How Can You Raise Successful Kids? See the Suggestion from Harvard and MIT

If you do this one thing by the time your kids are 4 years-old, they could end up healthier and wealthier.

By: Amanda Mushro
143176157

143176157

A young math whiz smiles as he has solved the riddles of the universe.

Photo by: RichVintage

RichVintage

We all want our kids to be successful. Some days we just want them to put their shoes on the first time we ask but, mostly, our goal is to raise children who grow up to be successful adults. Researchers from Harvard and the Massachusetts Institute of Technology (MIT) may have the key to success and say there is one thing all parents need to do to help raise successful kids.

According to a study released by Harvard, MIT and the University of Pennsylvania, having back-and-forth exchanges with your kids is one of the best things you can do for them. Parents should try opening a real dialogue with their children and letting them engage with you.

The universities found that parents who have these types of conversations with younger kids between 4 to 6 years-old have helped change their child’s brain. A back-and-forth conversation is critical to language and communication development, and parents play a key role in this.

“The important thing is not just to talk to your child, but to talk with your child,” lead author of the study, Rachel Romeo, told MIT News. “It’s not just about dumping language into your child’s brain, but to actually carry on a conversation with them.”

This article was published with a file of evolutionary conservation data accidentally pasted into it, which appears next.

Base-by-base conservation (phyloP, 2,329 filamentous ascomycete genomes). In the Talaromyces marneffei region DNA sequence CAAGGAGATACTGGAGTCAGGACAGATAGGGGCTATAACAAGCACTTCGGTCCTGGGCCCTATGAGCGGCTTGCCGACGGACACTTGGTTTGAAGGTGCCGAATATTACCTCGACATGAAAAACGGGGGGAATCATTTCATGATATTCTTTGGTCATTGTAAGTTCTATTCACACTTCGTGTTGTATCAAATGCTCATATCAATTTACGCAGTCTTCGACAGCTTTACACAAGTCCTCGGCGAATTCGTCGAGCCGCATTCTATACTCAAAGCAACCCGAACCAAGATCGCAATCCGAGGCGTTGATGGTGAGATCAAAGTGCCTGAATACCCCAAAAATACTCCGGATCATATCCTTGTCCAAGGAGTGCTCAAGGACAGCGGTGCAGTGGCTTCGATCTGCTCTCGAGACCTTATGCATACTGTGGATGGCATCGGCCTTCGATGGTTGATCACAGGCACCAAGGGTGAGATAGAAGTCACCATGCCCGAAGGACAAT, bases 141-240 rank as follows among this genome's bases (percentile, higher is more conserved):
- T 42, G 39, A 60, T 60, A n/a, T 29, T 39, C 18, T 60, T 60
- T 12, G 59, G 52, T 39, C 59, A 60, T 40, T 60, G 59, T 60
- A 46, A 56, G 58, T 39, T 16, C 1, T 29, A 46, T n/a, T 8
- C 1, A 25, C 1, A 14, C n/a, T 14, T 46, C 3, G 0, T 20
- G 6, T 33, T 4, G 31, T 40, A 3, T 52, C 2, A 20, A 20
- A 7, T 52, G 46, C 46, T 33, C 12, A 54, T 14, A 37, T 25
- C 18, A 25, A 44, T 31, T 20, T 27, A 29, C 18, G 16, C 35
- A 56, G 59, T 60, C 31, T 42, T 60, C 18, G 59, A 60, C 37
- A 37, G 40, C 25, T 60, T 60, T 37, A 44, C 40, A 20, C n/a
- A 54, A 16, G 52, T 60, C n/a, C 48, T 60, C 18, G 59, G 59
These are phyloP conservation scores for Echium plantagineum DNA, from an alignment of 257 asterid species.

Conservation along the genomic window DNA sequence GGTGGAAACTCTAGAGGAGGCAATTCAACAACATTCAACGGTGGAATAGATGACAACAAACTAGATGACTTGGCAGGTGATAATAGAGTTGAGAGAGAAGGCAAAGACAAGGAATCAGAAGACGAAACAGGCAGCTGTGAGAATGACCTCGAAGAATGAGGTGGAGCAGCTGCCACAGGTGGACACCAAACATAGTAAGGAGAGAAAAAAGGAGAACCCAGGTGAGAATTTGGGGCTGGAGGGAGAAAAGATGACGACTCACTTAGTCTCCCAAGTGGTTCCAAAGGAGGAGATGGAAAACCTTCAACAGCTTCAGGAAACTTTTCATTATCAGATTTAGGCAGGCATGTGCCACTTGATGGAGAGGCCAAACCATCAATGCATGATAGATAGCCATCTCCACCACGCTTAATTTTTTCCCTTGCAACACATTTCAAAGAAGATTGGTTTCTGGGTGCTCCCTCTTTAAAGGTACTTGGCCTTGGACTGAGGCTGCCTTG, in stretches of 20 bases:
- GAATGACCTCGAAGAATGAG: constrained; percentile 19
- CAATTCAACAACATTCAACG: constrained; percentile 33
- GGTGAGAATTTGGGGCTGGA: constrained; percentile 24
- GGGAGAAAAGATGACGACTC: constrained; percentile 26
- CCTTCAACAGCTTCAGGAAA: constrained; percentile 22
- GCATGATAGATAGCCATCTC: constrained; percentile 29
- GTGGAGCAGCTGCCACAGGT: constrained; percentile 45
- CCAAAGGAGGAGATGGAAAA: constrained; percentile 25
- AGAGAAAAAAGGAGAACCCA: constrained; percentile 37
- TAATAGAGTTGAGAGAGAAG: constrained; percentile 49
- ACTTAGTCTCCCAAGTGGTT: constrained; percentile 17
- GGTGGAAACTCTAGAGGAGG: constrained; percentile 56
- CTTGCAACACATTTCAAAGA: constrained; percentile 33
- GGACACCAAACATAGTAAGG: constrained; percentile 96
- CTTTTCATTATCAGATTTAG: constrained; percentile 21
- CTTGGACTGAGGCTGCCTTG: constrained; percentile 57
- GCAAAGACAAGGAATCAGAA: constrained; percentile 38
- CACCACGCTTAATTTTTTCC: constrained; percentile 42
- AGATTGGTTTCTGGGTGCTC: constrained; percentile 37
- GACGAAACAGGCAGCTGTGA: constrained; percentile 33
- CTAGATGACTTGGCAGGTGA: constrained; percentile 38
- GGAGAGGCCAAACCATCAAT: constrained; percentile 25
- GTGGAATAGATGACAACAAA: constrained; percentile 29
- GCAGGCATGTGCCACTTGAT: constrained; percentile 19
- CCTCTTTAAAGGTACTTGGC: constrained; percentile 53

During the study, researchers recorded every word spoken or heard by each participating child for two days. The recordings were then analyzed by a computer program that looked for three different measurements: the number of words spoken by the child, the number of words spoken to the child and the number of times that the child and an adult had a back-and-forth conversation, which is also called a “conversational turn.”

What they found was that the number of back-and-forth conversations had by the child correlated strongly with their scores on standardized language tests. With regards to vocabulary, grammar and verbal reasoning, kids who had back-and-forth conversations with their parents scored higher on the tests.

Researchers believe these back-and-forth conversations not only give kids the opportunity to practice and develop their language skills but also help them understand other people better — which will lead to them being better communicators and more successful adults. So, when your kids want to tell you all about their favorite stuffed animal, indulge them!

If you’re wondering how to encourage these types of conversations with our kids, think about your daily activities. Ask your kids more questions and let them lead discussions. Kids have amazing imaginations, so utilize this by letting them help you make up stories before bedtime or allowing them to plan your family's weekend. Also consider meal time as an opportunity for your kids to open up. Even though they are little, children have a lot to say.

Next Up

Many Parents Regret Choosing Their Child's Name, a New Survey Revealed

You’ve heard of “buyers regret” but lots of parents are having “naming regret.”

Should Texting While Walking Be Illegal? In One Town, It Might Happen

So if a police officer catches you checking your social media, sending an email, or texting in the street, you could get slapped with a fine. So heads up and put your phone down.

This Mom’s Honest Decade in Review Reminds Us That What We Share on Social Media is Only Half the Story

We are cheering for the mom who is sharing how the decade really shaped her.

Naps Can Enhance Your Child’s Emotional Memory, Study Says

As if we needed another reason to love naptime.

What Parents Need To Know About Sarahah, the New Anonymous Messaging App

How to be safe while using the latest social media craze.

The Dangerous Text Slang That All Parents Need to Know

Some of the slang is potentially dangerous and could be putting your child at risk.

Why Time-Out Doesn’t Work. Here’s What to Do Instead

One mom's take on the age-old "time out".

Does Lying to Your Kids Have Long Term Effects?

Little white lies we tell our kids seem harmless—but are they really?